Thursday, May 17, 2007

Living on the Streets

For four days this month, I was homeless.

For four chilly nights I slept in parks and learned the value of cardboard. I ate at homeless shelters and begged for food. I learned how generous people are, especially those who have the least to give.

This was part of a 'street retreat' called Bearing witness to Homelessness. Organized by a local Shambala mediation center and lead by Zen peacemaker Sensei Gauntt, it was described as an opportunity to go beyond our selves and our limits, to open ourselves to the experience of poverty and homelessness. Indeed it was all this and more.

The 15 other participants and I had been instructed to come to this retreat with warm clothes, a bus ticket, a piece of ID - and nothing else. No money, no watch, no cell phone or notebook. For five days we had not washed our hair; the men had not shaved.

Since we would be availing ourselves of some of the homeless services in town, in order to participate on this retreat we were required to raise $350 for local shelters and services. I am sincerely grateful to my friends and family who collectively gave me $420. For each person who gave, their initials were written or carved on my Tibetan mala which I carried with on the retreat.

But those are the logistics of the retreat. The experience is harder to describe. I'm still processing it.

What stands out most is the time we spent in shelters and missions. In the past I have volunteered and worked at drop-in shelters, but that was always from the perspective of me offering something to others. This time, I was receiving.

I am grateful for every meal I received - made sweeter by the hunger and by the community I shared it with. One morning at the Salvation Army I sat across from an elderly woman with plastic bags at her feet and gold in her teeth. She noticed that I had not taken the small carton of milk that came with breakfast and I tried to explain that I didn't want it, but she did not seem to understand. "Milk," she said again. I went back to the counter and got my milk and gave it to here. "Merci," she said with a smile. There was bacon on my plate, I gestured to see if she wanted it and gladly she took it. "Merci." When she saw I was not eating all my toast, she pointed to those as well. I handed them over and she carefully wrapped them in a paper napkin before putting them in a plastic bag. She got up to leave and I realized there was a small container of margarine on my tray. I touched her arm to get her attention and handed it to her. "Merci," she said again, then bent over and kissed me on the cheek. That kiss stayed with me all day.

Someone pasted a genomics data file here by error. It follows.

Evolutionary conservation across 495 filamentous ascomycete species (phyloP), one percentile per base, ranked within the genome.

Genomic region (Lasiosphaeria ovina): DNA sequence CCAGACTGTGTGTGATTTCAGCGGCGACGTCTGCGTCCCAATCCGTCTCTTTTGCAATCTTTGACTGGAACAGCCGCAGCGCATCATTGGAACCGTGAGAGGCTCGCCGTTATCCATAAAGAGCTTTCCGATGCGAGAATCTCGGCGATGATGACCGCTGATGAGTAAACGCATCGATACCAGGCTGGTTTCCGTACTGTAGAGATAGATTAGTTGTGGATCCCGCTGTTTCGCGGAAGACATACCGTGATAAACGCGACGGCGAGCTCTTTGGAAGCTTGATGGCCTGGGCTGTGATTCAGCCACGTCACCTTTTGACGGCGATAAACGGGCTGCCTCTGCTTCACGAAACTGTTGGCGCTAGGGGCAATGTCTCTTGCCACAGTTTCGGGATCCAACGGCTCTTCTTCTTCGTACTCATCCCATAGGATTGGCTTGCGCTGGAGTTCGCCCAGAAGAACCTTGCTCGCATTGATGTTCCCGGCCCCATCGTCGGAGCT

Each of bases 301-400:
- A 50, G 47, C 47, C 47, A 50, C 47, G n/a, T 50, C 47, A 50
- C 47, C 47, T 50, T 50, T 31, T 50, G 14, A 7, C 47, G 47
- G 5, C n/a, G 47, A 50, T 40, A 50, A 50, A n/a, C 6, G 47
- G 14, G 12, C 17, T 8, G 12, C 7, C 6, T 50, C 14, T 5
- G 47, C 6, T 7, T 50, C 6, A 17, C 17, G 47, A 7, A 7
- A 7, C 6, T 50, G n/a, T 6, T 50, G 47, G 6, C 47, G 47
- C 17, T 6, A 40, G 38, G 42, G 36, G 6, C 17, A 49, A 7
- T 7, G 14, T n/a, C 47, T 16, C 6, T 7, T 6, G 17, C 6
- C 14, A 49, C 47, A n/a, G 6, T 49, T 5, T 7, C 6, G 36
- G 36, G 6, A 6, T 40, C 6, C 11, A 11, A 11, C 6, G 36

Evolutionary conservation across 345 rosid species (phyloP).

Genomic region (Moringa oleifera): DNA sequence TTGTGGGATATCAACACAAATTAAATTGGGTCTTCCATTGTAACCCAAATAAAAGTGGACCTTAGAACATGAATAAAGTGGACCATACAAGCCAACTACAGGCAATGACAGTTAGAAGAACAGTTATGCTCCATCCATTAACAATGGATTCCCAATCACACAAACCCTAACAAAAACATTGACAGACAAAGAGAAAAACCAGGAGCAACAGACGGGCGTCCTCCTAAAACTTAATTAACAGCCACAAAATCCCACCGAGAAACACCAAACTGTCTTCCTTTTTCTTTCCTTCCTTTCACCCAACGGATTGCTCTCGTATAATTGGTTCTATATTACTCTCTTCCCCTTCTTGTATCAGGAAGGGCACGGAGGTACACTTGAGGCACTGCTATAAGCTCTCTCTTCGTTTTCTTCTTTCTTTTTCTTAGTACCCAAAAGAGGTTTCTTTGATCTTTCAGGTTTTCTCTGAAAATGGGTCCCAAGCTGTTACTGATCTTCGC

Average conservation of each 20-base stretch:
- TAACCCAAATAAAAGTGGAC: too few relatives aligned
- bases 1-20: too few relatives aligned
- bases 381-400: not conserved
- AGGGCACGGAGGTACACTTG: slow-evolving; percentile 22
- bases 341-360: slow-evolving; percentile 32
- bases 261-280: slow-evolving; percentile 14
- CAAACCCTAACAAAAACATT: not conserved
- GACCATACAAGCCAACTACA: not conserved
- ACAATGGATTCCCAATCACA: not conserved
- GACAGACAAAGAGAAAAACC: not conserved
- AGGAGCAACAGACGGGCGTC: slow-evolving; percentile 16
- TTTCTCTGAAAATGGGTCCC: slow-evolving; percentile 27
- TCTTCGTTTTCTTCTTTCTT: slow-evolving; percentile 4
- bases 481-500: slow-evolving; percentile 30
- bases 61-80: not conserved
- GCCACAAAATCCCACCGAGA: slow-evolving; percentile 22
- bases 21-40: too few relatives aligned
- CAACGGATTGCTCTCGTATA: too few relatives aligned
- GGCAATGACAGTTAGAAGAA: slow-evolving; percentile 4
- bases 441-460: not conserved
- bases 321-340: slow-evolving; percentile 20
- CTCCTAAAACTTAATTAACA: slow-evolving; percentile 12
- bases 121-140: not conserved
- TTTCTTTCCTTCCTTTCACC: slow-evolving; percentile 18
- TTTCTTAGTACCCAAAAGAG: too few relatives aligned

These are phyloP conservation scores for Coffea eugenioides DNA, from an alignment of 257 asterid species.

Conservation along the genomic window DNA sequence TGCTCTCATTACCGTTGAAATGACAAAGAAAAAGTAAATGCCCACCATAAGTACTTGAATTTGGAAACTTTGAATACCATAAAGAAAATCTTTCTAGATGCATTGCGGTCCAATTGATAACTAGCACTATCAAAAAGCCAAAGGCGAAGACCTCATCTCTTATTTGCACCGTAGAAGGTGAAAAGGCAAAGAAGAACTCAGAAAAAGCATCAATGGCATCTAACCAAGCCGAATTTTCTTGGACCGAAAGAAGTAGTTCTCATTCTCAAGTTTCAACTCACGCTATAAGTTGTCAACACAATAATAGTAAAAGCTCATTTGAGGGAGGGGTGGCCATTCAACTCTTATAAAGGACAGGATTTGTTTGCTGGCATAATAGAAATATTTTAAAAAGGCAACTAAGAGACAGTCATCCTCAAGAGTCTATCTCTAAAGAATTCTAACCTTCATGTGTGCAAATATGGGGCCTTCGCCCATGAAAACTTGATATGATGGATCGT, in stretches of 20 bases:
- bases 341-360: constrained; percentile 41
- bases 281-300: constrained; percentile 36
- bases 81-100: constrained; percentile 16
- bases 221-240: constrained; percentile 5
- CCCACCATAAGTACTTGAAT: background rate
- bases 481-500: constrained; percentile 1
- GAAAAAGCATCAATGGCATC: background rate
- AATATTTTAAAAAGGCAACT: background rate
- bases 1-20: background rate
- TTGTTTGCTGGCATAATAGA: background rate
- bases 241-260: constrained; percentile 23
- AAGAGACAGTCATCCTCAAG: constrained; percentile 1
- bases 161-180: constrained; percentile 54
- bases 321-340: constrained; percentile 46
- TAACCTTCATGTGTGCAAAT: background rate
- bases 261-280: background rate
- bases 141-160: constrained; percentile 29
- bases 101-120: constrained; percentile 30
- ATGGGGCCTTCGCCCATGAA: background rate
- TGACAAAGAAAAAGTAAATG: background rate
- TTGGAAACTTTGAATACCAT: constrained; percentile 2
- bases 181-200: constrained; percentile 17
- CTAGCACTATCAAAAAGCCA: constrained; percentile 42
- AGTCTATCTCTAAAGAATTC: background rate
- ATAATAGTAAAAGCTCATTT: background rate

'Sharing' could probably be the word that best describes this retreat. Body heat at night, food during the day. When my lips were chapped and burning from the cold and wind I panhandled for $2 to buy a small container of lip balm which soon was being passed among all. A man living at the Salvation Army gave us toothpaste and sunscreen. One loaf of bread fed 16 mouths.

There are so many other stories I could tell. Of old André and his dog Mutt. Of the restaurant which gave us delicious soup at closing. Of the construction of cardboard condominiums. Of circles of sharing and community. Of a man who gave me two bags of groceries when I had only asked for some bread. All together, I feel very blessed.

"Let us forever remember the causes of suffering.
Let us forever believe in the end of suffering.
May we always have the courage to bear witness,
To see ourselves as Other and Other as ourselves."
- Zen Peacemaker cantation

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